Wednesday, January 28, 2015

Astrakhan LoRos

Left out of the recent feature on Con-Ros (container ships with roll-on, roll-off capability) were the Astrakhan series of ships. Although they could carry containers, they were in reality general cargo ships with extensive cargo handling gear, including heavy lift, but also with RoRo.Thus they were called LoRos (Lift On-Off, Roll On-Off).
All were built by VEB Warnemunde, in what was East Germany, and most were operated by eastern bloc countries, particularly the USSR. They were built to military specs with high grade steel, and Baltic Ice Class B. To be self-sustaining for any type of cargo operation, they had a starboard quarter stern ramp that could be used as a landing stage for lightering operations.They were to be 17,500 deadweight tonnes with 1,040 lane meters for RoRo.
There were three Types or Marks, built between 1986 and 1992. 

Rachel built as Budapesht in 1985, was a Type I, with a two pairs of 12.5 tonne cranes and a midships 125 tonne derrick and two 25 tonne derricks. Capacity was 533 TEU, 232 cars, 22 trailers, It later served as 98: Seaboard Texas, 98: Rachel, 00: Wind Admiral, 03: Budapesht, 04: Atlantic Leader
It arrived in Alang October 24, 2011 where it was broken up.

Built as Kolomna in 1989 as a Type II , with two pairs of 12 tonne cranes and one pair of 25 tonne cranes. Capacity was 619 TEU, 232 cars, 22 trailers and could carry bulk cargoes. It became Global Eagle in 1997, and 00: Marie Delmas, 01: Hanseatic Voyager, 01: Global Eagle, 02: OBL Omni, 03: Al Naser. It is reported to be still in service under the Jordanian flag, and owned by Iraq Government Transport.

One of the large users of Astrakhan type ships was Atlantic RoRo Carriers, operating year round out of St.Petersburg, Russia. They were sometims callers in Halifax, but are rarely seen now. Since 2008 the same ships serve Canada States Africa Line (CSAL), the successor to Canadian Christensen Africa Line (CCAL) that was started in 1956 by A/S Thor Dahl. They call in Montreal, then Baltimore and other US ports before crossing to South Africa.

Baltic Mercur experienced Baltic type conditions (but without the ice) in Halifax in 2001 when on Atlantic RoRo service. Built in 1988 as Vyborg for USSR owners, it became Lima in 1996 and Baltic Mercur in 2000 for Hamburg based owners, Interorient Navigation Co Ltd, under the Liberian flag. It is a typical Type I Astrakhan, with 125 tonne heavy lift derrick.
It arrived in Alang September 18, 2014 and was soon broken up.

 Atlantic Action was only in port for an hour when it called in 2005, working very little cargo.

 In 2006, upbound on the St.Lawrence River it seemed to be loaded with containers.

It is a Type III, with only a single crane forward, built in 1993 as Victor Konchayev. In 1996 it became Gemini Star and carried the names 97: Bremen Carrier, 98: Nordana Kisumi, 99: Seaboard Chile, 2001: Atlantic Cavalier to 2002, before receiving the name Atlantic Action.
Since 2010 it has been sailing under the Maltese flag for Atlantic Ship Management of Odessa, Ukraine.

Atlantic Impala glides up the St.Lawrence on CSAL service.It was launched in 1990, but not delivered until 1993 as a Type III Astrakhan, with single crane forward. Its original name was Georgiy Tovstonogov and followed a similar pattern to others of its type as 96: Global Falcon, 98: Bremer Falcon, 99: Seaboard Peru, 02: Nordana Surveyor, 03: Nord, 03: Rotorua before becoming Atlantic Impala in 2008.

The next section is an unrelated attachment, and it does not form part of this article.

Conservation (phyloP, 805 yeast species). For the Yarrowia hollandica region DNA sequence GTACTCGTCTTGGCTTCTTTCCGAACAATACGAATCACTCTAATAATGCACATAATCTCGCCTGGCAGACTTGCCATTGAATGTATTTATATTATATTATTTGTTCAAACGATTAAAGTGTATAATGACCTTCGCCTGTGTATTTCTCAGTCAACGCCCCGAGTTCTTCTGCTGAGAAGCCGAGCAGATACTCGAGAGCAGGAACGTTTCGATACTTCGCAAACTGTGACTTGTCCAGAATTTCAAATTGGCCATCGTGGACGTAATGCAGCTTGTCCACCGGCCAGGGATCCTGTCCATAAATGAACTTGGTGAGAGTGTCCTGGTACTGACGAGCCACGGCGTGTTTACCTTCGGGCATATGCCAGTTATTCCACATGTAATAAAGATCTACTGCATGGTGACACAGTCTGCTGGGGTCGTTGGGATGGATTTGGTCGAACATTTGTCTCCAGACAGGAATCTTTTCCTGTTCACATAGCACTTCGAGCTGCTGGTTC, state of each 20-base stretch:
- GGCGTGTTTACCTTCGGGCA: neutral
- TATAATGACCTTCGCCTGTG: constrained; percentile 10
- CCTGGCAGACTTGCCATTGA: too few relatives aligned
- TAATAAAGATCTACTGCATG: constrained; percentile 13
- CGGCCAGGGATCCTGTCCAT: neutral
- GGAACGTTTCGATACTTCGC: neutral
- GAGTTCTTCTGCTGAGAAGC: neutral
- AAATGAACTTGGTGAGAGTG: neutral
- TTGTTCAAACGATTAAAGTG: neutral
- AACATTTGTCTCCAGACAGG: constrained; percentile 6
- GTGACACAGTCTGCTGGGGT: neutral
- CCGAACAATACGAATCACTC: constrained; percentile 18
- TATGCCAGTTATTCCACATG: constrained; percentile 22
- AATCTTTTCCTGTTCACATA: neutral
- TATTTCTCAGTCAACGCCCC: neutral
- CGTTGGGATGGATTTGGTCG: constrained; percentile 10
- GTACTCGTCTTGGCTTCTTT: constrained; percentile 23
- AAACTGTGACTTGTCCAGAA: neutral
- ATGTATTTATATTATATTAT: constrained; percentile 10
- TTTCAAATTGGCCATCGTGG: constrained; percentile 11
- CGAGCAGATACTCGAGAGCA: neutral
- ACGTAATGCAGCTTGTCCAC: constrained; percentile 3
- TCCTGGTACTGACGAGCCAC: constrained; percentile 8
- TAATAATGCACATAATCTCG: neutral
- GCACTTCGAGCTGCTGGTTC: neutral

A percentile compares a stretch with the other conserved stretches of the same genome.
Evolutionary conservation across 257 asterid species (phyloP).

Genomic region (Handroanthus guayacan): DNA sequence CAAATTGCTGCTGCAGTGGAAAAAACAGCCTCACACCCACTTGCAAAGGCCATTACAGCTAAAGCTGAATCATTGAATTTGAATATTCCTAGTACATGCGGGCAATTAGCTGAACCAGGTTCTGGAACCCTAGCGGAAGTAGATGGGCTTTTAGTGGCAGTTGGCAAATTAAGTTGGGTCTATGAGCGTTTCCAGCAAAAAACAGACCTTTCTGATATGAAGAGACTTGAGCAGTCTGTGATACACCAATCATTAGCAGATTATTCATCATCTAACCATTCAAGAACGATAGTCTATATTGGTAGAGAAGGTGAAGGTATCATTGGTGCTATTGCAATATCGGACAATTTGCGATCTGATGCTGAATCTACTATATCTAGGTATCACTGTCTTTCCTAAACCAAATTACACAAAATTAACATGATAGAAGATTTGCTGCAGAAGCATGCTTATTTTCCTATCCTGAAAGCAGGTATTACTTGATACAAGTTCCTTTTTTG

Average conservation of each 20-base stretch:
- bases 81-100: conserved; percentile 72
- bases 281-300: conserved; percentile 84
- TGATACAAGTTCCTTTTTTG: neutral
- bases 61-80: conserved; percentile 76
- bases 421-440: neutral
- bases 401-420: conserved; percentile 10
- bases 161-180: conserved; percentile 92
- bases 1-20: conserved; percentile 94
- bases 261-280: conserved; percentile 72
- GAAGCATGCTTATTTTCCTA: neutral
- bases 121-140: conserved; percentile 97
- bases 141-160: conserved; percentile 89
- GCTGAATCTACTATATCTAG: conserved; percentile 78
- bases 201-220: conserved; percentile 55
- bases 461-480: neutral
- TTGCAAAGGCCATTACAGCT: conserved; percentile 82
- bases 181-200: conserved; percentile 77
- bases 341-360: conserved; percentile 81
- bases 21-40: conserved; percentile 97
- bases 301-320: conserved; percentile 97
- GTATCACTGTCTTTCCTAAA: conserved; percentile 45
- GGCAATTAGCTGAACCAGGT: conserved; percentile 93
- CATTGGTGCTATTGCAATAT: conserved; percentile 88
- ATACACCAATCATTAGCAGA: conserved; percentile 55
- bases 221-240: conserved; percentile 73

At last report December 17,  2014 it was anchored in the Bay of Bengal south of Chittagong awaiting a scrap berth. 

The Mark I Astrakhan cared a heavy lift derrick amidships.

The stern ramp was mounted on the starboard quarter, and fed internal ramps to the tween decks.

Atlantic Hope was a Mark I type, built in 1987. It had a ten different names during its career. Built as Baltiysk then was 96: Aeneas, 96: Santiago, 97: Montreal, 98: PCC Houston, 01: Norgate Pride, 03: Global Spirit I, 04: Lykes Hunter, 05: Olga, and finally 08: Atlantic Hope. It operated for ARRC until it was beached at Alang December 4, 2012. 

There is also one Astrakhan class ship flying the Canadian flag. Anna Desgagnés was built in 1986 as Truskavets, and was acquired by Transport Desgagnés in 1996. It is used for northern supply work in summer and for several winters was flagged out to Barbados and worked by Atlantic RoRo Carriers. Its normal route was St.Petersburg, Charleston, Baltimore, New Orleans, Brownsville, Houston, Rotterdam, St. Petersburg.

With its ice class and self-sustained cargo capabilities it was well suited to northern supply work. It could load and unload at anchorage using tugs and barges which it carried as deck cargo. Its stern ramp could also be brought into use for RoRo and as a landing stage. As newer ships come along it has been relegated to a lesser position in the operation, and will likely only be operating for another year or so at most.

I have never taken a photo of the ship, so instead refer to a spec sheet provided by its owners:
There are also numerous photos of the ship in action on the web. Click on Images 

As with the ConRos in the previous post, LoRos are also diminishing in number are not being replaced. In fact Atlantic RoRo Carriers has added non RoRos to its fleet to replace the scrapped Astrakhans. So we must enjoy them while we can.

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